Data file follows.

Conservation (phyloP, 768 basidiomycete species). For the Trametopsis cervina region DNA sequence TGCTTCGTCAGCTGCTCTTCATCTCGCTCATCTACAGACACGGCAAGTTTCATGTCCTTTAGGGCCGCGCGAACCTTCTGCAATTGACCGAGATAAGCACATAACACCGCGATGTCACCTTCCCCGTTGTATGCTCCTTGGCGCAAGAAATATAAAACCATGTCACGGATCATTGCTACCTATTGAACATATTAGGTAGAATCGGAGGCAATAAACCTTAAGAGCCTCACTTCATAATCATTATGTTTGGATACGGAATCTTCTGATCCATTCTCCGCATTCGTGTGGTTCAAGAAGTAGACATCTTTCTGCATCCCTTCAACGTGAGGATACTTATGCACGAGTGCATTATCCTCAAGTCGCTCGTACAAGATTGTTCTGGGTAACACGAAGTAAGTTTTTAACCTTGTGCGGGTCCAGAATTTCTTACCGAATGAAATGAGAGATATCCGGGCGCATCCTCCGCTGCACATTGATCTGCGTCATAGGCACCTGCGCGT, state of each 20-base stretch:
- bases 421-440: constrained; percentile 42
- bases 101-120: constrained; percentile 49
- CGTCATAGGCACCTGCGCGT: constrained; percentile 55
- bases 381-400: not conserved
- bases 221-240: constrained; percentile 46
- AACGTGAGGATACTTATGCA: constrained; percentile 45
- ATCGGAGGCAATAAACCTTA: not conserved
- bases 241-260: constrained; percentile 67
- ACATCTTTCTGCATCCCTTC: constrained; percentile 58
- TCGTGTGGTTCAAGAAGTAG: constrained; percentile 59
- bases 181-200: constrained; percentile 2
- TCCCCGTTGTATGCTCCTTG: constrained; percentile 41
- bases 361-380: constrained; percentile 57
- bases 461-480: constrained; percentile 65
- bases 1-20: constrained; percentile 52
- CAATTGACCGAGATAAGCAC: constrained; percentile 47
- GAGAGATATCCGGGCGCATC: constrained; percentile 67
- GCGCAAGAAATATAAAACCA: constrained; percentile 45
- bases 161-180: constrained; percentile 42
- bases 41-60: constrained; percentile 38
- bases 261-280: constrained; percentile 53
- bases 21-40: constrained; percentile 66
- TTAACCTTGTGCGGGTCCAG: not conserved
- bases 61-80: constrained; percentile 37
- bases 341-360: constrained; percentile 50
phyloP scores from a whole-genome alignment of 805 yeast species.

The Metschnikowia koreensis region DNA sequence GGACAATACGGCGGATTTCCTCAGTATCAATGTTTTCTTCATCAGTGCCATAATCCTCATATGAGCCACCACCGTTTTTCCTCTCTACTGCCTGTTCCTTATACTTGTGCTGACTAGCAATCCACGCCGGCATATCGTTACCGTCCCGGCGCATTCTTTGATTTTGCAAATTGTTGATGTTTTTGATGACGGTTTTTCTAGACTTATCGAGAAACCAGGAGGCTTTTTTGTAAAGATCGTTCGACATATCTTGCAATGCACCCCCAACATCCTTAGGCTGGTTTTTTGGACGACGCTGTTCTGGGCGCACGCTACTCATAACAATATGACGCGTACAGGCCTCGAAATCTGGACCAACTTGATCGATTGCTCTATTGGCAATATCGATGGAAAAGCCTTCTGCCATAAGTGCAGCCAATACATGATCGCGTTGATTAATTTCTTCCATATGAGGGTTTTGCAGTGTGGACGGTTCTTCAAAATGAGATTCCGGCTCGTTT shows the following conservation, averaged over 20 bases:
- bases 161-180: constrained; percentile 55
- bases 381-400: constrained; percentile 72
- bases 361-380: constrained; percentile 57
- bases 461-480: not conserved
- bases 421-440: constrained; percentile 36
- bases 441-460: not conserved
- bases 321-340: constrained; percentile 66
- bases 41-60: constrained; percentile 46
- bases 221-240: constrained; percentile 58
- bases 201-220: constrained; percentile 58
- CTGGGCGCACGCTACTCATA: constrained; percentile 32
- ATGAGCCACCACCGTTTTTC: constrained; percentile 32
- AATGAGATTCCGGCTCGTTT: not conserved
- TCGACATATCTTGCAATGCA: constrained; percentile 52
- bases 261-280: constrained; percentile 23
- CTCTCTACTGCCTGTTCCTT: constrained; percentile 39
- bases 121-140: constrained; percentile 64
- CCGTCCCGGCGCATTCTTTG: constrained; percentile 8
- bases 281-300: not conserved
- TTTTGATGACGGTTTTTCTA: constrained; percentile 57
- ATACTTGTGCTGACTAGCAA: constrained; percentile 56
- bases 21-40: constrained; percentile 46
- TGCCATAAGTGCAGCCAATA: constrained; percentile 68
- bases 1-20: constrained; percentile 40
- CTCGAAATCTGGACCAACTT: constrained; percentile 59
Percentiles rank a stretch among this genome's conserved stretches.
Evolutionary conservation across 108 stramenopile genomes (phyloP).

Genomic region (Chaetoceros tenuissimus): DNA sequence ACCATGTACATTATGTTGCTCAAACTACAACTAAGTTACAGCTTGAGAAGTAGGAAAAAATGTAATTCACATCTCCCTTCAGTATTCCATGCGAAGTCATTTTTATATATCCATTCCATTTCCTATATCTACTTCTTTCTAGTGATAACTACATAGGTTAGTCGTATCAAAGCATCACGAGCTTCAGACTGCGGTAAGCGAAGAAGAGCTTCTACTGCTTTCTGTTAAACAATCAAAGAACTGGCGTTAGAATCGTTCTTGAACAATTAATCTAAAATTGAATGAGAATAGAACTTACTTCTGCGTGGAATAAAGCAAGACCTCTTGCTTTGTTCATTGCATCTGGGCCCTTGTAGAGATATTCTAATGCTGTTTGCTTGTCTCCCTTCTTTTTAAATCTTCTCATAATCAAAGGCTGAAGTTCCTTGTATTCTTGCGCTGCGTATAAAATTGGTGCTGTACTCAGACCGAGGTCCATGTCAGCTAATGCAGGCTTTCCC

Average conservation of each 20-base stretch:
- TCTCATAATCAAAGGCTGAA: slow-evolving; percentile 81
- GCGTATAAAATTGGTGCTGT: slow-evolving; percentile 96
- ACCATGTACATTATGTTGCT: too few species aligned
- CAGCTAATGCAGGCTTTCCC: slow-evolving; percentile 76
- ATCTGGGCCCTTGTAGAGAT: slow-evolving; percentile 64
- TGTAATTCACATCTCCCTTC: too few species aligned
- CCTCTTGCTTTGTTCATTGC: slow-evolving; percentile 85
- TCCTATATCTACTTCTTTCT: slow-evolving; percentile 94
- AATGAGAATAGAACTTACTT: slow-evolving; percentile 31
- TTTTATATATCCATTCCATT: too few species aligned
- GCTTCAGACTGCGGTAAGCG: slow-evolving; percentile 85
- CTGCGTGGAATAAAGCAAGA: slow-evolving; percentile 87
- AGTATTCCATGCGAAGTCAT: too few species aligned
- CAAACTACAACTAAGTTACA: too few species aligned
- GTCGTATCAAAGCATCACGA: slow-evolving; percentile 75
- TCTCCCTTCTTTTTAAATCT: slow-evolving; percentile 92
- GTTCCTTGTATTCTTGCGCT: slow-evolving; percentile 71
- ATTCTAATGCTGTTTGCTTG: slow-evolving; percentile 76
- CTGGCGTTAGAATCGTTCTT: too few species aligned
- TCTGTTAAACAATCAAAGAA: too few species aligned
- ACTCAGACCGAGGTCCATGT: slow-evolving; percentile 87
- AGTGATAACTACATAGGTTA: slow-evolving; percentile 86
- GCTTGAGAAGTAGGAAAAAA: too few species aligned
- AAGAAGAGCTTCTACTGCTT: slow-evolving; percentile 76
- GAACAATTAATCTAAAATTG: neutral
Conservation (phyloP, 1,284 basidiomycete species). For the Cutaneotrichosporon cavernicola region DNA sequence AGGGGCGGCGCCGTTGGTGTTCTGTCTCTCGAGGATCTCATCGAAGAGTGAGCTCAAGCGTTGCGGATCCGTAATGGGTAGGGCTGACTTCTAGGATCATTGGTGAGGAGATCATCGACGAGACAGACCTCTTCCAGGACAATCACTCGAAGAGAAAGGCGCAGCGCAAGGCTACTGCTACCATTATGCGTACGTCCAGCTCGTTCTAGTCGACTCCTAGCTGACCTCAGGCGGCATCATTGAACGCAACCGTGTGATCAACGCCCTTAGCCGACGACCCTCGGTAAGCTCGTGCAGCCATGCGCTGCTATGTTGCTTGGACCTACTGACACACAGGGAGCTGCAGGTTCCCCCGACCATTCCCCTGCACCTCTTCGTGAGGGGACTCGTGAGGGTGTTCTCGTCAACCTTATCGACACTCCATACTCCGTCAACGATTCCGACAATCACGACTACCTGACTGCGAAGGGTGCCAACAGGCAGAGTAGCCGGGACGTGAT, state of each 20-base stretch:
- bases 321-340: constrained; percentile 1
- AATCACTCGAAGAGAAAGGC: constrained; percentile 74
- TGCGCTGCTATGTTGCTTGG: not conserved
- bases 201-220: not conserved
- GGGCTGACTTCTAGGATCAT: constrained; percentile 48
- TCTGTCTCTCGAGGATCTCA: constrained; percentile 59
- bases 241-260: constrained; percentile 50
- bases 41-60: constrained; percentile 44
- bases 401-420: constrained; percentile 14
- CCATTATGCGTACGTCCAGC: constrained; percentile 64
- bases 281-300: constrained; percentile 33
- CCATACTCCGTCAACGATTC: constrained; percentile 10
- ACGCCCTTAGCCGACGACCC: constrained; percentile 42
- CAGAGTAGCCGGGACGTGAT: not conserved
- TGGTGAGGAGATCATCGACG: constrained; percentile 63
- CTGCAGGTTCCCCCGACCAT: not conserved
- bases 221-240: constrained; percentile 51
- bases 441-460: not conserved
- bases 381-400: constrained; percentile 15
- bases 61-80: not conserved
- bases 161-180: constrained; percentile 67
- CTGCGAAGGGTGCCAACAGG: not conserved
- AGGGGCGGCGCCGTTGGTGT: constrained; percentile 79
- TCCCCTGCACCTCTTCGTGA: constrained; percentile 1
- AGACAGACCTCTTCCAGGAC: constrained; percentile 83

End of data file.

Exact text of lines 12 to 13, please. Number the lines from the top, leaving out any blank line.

- bases 181-200: constrained; percentile 2
- TCCCCGTTGTATGCTCCTTG: constrained; percentile 41